The typical industrial-era organization is like a battleship. Hundreds or thousands of people onboard, and most of them are essential–but most of them aren't actually directly responsible for the work that we hired the battleship to do. Without the fuel people, the navigation team, the folks in the med corps and on and on, it doesn't work.
The battleship can go far, with impact, and change the course of history. While it has exactly one captain, it's the synchronized work of more than a million people (when you think about all the machinists and support folks back home) and it works. It does what we ask it to do.
One more thing about the people on the battleship: just about everyone has a punchlist, an itemized inventory of what they need to get done. And many of them are rewarded for doing that set of tasks more efficiently, more elegantly and with better quality than expected. Great people means the system works even better, but it's designed to survive with people who are merely good at what they do.
The typical professional services company, on the other hand, is a lot like a blueberry pancake. While there's an essential support team, the firm is all about blueberries working in parallel. Each blueberry can work independently, and sometimes they even work on projects that might have conflicting outcomes or views of the world. I don't care how many people report to you. I care about how connected and how brave you are.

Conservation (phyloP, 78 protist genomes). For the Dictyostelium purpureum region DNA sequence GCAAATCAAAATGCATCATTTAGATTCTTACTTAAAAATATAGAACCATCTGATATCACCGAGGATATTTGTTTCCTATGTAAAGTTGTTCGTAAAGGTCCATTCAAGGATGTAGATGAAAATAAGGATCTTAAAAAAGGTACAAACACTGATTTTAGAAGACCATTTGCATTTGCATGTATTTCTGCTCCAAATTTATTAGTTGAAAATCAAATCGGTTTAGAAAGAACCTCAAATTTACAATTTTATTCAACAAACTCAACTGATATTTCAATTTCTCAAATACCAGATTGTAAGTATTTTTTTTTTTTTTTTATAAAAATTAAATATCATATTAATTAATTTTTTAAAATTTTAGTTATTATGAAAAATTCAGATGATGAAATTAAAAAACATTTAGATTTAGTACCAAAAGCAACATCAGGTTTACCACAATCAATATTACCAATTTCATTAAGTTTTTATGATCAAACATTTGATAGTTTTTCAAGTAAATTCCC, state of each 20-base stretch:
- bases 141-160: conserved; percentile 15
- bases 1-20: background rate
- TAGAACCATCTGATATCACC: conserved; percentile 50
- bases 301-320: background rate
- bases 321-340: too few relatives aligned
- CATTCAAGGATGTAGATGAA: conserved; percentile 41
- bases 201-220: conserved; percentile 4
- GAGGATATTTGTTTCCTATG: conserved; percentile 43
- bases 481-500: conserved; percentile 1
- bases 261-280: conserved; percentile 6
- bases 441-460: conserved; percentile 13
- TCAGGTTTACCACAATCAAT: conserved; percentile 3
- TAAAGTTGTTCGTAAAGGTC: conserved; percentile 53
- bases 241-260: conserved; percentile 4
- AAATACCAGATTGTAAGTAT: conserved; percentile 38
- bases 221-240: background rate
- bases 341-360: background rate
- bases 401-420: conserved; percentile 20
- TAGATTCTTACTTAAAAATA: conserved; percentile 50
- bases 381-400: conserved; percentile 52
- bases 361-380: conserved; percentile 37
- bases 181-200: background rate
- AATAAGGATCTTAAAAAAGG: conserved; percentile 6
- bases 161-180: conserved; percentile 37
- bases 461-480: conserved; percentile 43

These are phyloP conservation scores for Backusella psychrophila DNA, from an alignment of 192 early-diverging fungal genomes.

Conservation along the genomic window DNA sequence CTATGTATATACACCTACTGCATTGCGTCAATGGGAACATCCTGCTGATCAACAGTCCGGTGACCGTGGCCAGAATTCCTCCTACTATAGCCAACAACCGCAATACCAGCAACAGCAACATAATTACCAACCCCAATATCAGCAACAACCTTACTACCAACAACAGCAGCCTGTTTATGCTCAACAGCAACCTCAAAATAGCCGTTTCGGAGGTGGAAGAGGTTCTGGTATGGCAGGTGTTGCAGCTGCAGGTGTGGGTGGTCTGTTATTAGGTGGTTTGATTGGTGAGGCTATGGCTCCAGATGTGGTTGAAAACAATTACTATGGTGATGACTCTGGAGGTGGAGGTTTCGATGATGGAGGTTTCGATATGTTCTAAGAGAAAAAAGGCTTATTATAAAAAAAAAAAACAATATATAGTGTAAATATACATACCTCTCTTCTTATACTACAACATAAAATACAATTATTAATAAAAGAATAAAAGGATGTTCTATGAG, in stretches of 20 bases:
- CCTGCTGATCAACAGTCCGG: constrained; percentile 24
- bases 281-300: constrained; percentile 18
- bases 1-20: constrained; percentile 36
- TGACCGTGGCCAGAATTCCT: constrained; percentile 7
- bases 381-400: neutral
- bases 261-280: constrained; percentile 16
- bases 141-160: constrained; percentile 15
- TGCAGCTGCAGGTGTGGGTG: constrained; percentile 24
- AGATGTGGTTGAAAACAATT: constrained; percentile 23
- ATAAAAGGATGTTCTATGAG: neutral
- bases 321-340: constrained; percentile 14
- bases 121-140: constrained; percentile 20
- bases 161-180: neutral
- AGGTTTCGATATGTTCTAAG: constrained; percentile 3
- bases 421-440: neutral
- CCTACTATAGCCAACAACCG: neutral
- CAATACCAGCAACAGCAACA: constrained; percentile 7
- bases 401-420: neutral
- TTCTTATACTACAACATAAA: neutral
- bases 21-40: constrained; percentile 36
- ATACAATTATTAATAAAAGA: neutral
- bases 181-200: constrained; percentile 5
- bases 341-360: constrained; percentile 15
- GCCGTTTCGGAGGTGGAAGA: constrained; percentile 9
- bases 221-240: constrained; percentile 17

As the firm gets bigger, it doesn't get thicker. You don't make a better pancake by making a thicker one. You make a better pancake by hiring ever better blueberries.
And, as you've guessed, most of the blueberries don't know exactly what they'll be doing in six weeks, and most don't work from a manual about the industry's best practices on how to do what they do. It's hard to measure blueberries, but a talented and motivated one can also change the world.
Apple is now a battleship. Most of the tens of thousands of people who work there have a line job, selling, building, fixing or interacting. Only a few are dreaming up something that you can't even imagine.
Your favorite record label, though, ought to be a blueberry pancake. Each musical group is mostly alone, figuring out something that just might work. The goal isn't to lock and repeat and scale. It's to go wide and stay interesting. Great record labels have both better blueberries and the support staff to launch them into the world.
I remember the day we transformed Yoyodyne from a pancake to a battleship. We hired 17 salespeople in 24 hours (increasing the size of the company by 25%) and for the first time, I didn't know every employee well. People had their orders, and we were ready to scale.
If you want to make your battleship work better, be really clear about defining the mission, the tactics, the chain of command and most of all, precisely what you measure from each person on the team.
Your pancake, on the other hand, gives up swing weight and firepower and instead gets flexibility and the possiblity of non-fatal failure (and game-changing magic).
Both work. The problem kicks in when a successful pancake thinks its future is in the battleship business. Or when battleships are asked to dance.